Five centuries ago the wealth-producing power of England, man for man, was small indeed compared with what it is now. Not merely were all the great inventions and discoveries which since the introduction of steam have revolutionized mechanical industry then undreamed of, but even agriculture was far ruder and less productive. Artificial grasses had not been discovered. The potato, the carrot, the turnip, the beet, and many other plants and vegetables which the farmer now finds most prolific, had not been introduced. The advantages which ensue from rotation of crops were unknown. Agricultural improvements consisted of the spade, the sickle, the flail, the rude plow, and the harrow. Cattle had not been bred to more than one-half the size they average now, and sheep did not yield half the fleece. Roads, where there were roads, were extremely bad, wheeled vehicles scarce and rude, and places a hundred miles from each other were, in difficulties of transportation, practically as far apart as London and Hong Kong, or San Francisco and New York, are now.

Yet patient students of those times — such men as Professor Thorold Rogers, who devoted himself to the history of prices, and deciphered the records of colleges, manors, and public offices-tell us that the condition of the English laborer was not only relatively, but absolutely better in those rude times than it is in England today, after five centuries of advance in the productive arts. They tell us that the working man did not work so hard as he does now, and lived better; that he was exempt from the harassing dread of being forced by loss of employment to want and beggary, or of leaving a family that must apply to charity to avoid starvation. Pauperism as it prevails in the rich England of today was in the far poorer England of the fourteenth century absolutely unknown. Medicine was empirical and superstitious, sanitary regulations and precautions were all but unknown. There was frequently plague and occasionally famine, for, owing to the difficulties of transportation, the scarcity of one district could not be relieved by the plenty of another. But men did not, as they do now, starve in the midst of abundance.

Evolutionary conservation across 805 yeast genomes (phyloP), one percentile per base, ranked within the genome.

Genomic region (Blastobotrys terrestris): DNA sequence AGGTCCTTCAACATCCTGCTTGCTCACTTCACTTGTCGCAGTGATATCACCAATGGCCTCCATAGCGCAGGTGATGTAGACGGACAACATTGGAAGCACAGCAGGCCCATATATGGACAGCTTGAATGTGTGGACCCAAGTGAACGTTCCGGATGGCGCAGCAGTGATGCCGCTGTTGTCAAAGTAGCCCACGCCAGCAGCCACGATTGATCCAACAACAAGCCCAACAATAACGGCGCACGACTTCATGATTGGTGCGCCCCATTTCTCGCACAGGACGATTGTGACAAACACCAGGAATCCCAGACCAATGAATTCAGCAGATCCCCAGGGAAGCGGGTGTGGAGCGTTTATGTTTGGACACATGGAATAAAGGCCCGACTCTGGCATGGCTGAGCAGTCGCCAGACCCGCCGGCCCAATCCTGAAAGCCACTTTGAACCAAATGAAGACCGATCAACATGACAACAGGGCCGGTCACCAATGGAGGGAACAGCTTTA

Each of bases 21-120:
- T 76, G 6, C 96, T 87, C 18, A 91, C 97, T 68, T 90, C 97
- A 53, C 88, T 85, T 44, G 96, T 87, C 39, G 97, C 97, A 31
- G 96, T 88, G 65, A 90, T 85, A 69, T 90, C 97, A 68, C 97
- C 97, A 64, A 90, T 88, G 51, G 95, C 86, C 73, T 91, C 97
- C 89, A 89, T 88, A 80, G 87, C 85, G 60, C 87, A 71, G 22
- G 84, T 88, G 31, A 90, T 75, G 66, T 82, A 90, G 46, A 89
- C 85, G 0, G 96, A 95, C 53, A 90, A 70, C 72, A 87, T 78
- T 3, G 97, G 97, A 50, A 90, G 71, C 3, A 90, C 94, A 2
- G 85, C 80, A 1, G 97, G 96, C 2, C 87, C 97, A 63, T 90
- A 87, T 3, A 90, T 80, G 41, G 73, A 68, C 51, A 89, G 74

If this be the result of five centuries of such increase in productive power as has never before been known in the world, what ground is there for hoping that the mere abolition of protective tariffs would permanently benefit working men?